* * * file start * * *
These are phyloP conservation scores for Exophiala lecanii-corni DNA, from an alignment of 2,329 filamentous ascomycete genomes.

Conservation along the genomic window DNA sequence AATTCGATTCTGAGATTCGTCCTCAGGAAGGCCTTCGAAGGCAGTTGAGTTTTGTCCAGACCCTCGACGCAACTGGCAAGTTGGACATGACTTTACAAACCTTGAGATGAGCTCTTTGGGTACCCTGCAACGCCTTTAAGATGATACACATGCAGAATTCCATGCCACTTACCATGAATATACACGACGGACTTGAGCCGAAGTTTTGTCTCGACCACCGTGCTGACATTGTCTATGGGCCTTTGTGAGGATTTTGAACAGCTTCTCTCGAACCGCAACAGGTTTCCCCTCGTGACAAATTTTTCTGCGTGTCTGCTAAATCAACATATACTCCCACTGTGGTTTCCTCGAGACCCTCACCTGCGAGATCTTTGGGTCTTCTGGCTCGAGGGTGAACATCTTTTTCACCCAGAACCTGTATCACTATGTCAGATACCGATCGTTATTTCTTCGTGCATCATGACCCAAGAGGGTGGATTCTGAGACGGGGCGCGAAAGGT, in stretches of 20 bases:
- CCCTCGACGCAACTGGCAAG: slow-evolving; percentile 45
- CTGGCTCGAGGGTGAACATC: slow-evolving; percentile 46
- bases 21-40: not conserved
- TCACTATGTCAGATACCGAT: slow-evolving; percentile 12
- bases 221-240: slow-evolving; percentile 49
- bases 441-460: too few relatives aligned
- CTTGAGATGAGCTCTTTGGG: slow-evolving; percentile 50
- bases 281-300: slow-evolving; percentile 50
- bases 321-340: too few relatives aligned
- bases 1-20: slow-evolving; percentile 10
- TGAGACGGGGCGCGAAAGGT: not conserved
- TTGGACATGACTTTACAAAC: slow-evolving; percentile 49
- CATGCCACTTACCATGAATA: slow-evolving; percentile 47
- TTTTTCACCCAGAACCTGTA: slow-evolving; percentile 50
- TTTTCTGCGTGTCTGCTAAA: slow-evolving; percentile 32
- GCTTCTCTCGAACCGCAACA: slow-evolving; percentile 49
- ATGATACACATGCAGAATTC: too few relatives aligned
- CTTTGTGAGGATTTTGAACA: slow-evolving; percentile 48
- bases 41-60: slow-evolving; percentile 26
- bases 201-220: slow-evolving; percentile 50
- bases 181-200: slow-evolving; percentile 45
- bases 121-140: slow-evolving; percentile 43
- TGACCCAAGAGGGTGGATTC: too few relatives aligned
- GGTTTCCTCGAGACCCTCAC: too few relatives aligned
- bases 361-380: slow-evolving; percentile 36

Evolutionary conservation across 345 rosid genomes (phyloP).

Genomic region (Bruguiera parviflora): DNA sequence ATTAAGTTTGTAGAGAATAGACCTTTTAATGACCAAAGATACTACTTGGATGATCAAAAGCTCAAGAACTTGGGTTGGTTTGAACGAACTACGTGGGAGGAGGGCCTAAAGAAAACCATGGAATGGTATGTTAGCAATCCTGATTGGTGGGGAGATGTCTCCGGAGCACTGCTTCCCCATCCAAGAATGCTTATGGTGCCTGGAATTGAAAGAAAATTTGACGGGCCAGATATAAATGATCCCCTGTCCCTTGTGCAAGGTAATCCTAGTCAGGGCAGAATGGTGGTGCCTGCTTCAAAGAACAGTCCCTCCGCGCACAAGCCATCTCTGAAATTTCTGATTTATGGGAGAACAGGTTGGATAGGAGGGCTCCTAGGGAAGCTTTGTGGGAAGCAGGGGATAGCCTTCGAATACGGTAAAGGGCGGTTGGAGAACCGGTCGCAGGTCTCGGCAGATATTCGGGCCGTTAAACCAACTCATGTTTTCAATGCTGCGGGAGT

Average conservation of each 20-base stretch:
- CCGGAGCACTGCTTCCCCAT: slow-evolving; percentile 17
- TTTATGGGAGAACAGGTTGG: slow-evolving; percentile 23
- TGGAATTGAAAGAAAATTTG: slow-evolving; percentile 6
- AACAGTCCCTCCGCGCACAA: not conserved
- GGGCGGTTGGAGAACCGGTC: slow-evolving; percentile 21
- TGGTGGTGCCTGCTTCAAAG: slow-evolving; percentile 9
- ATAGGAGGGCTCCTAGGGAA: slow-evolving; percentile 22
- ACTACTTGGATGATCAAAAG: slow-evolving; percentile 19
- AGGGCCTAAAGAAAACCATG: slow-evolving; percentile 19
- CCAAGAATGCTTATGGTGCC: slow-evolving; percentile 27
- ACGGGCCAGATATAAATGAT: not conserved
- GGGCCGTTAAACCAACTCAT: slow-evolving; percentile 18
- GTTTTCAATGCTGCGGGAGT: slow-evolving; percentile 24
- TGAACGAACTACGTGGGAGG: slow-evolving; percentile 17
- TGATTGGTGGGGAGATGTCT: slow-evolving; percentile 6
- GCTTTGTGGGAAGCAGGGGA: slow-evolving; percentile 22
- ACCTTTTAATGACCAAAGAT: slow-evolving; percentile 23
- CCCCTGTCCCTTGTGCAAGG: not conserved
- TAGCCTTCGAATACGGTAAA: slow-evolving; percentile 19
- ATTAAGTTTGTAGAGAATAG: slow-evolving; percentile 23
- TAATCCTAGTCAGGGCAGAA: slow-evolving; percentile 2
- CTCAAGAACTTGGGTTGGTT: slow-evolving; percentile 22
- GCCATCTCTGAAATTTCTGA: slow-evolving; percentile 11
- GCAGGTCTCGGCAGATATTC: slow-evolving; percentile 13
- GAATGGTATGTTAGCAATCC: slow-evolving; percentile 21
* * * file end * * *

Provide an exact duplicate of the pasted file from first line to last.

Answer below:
These are phyloP conservation scores for Exophiala lecanii-corni DNA, from an alignment of 2,329 filamentous ascomycete genomes.

Conservation along the genomic window DNA sequence AATTCGATTCTGAGATTCGTCCTCAGGAAGGCCTTCGAAGGCAGTTGAGTTTTGTCCAGACCCTCGACGCAACTGGCAAGTTGGACATGACTTTACAAACCTTGAGATGAGCTCTTTGGGTACCCTGCAACGCCTTTAAGATGATACACATGCAGAATTCCATGCCACTTACCATGAATATACACGACGGACTTGAGCCGAAGTTTTGTCTCGACCACCGTGCTGACATTGTCTATGGGCCTTTGTGAGGATTTTGAACAGCTTCTCTCGAACCGCAACAGGTTTCCCCTCGTGACAAATTTTTCTGCGTGTCTGCTAAATCAACATATACTCCCACTGTGGTTTCCTCGAGACCCTCACCTGCGAGATCTTTGGGTCTTCTGGCTCGAGGGTGAACATCTTTTTCACCCAGAACCTGTATCACTATGTCAGATACCGATCGTTATTTCTTCGTGCATCATGACCCAAGAGGGTGGATTCTGAGACGGGGCGCGAAAGGT, in stretches of 20 bases:
- CCCTCGACGCAACTGGCAAG: slow-evolving; percentile 45
- CTGGCTCGAGGGTGAACATC: slow-evolving; percentile 46
- bases 21-40: not conserved
- TCACTATGTCAGATACCGAT: slow-evolving; percentile 12
- bases 221-240: slow-evolving; percentile 49
- bases 441-460: too few relatives aligned
- CTTGAGATGAGCTCTTTGGG: slow-evolving; percentile 50
- bases 281-300: slow-evolving; percentile 50
- bases 321-340: too few relatives aligned
- bases 1-20: slow-evolving; percentile 10
- TGAGACGGGGCGCGAAAGGT: not conserved
- TTGGACATGACTTTACAAAC: slow-evolving; percentile 49
- CATGCCACTTACCATGAATA: slow-evolving; percentile 47
- TTTTTCACCCAGAACCTGTA: slow-evolving; percentile 50
- TTTTCTGCGTGTCTGCTAAA: slow-evolving; percentile 32
- GCTTCTCTCGAACCGCAACA: slow-evolving; percentile 49
- ATGATACACATGCAGAATTC: too few relatives aligned
- CTTTGTGAGGATTTTGAACA: slow-evolving; percentile 48
- bases 41-60: slow-evolving; percentile 26
- bases 201-220: slow-evolving; percentile 50
- bases 181-200: slow-evolving; percentile 45
- bases 121-140: slow-evolving; percentile 43
- TGACCCAAGAGGGTGGATTC: too few relatives aligned
- GGTTTCCTCGAGACCCTCAC: too few relatives aligned
- bases 361-380: slow-evolving; percentile 36

Evolutionary conservation across 345 rosid genomes (phyloP).

Genomic region (Bruguiera parviflora): DNA sequence ATTAAGTTTGTAGAGAATAGACCTTTTAATGACCAAAGATACTACTTGGATGATCAAAAGCTCAAGAACTTGGGTTGGTTTGAACGAACTACGTGGGAGGAGGGCCTAAAGAAAACCATGGAATGGTATGTTAGCAATCCTGATTGGTGGGGAGATGTCTCCGGAGCACTGCTTCCCCATCCAAGAATGCTTATGGTGCCTGGAATTGAAAGAAAATTTGACGGGCCAGATATAAATGATCCCCTGTCCCTTGTGCAAGGTAATCCTAGTCAGGGCAGAATGGTGGTGCCTGCTTCAAAGAACAGTCCCTCCGCGCACAAGCCATCTCTGAAATTTCTGATTTATGGGAGAACAGGTTGGATAGGAGGGCTCCTAGGGAAGCTTTGTGGGAAGCAGGGGATAGCCTTCGAATACGGTAAAGGGCGGTTGGAGAACCGGTCGCAGGTCTCGGCAGATATTCGGGCCGTTAAACCAACTCATGTTTTCAATGCTGCGGGAGT

Average conservation of each 20-base stretch:
- CCGGAGCACTGCTTCCCCAT: slow-evolving; percentile 17
- TTTATGGGAGAACAGGTTGG: slow-evolving; percentile 23
- TGGAATTGAAAGAAAATTTG: slow-evolving; percentile 6
- AACAGTCCCTCCGCGCACAA: not conserved
- GGGCGGTTGGAGAACCGGTC: slow-evolving; percentile 21
- TGGTGGTGCCTGCTTCAAAG: slow-evolving; percentile 9
- ATAGGAGGGCTCCTAGGGAA: slow-evolving; percentile 22
- ACTACTTGGATGATCAAAAG: slow-evolving; percentile 19
- AGGGCCTAAAGAAAACCATG: slow-evolving; percentile 19
- CCAAGAATGCTTATGGTGCC: slow-evolving; percentile 27
- ACGGGCCAGATATAAATGAT: not conserved
- GGGCCGTTAAACCAACTCAT: slow-evolving; percentile 18
- GTTTTCAATGCTGCGGGAGT: slow-evolving; percentile 24
- TGAACGAACTACGTGGGAGG: slow-evolving; percentile 17
- TGATTGGTGGGGAGATGTCT: slow-evolving; percentile 6
- GCTTTGTGGGAAGCAGGGGA: slow-evolving; percentile 22
- ACCTTTTAATGACCAAAGAT: slow-evolving; percentile 23
- CCCCTGTCCCTTGTGCAAGG: not conserved
- TAGCCTTCGAATACGGTAAA: slow-evolving; percentile 19
- ATTAAGTTTGTAGAGAATAG: slow-evolving; percentile 23
- TAATCCTAGTCAGGGCAGAA: slow-evolving; percentile 2
- CTCAAGAACTTGGGTTGGTT: slow-evolving; percentile 22
- GCCATCTCTGAAATTTCTGA: slow-evolving; percentile 11
- GCAGGTCTCGGCAGATATTC: slow-evolving; percentile 13
- GAATGGTATGTTAGCAATCC: slow-evolving; percentile 21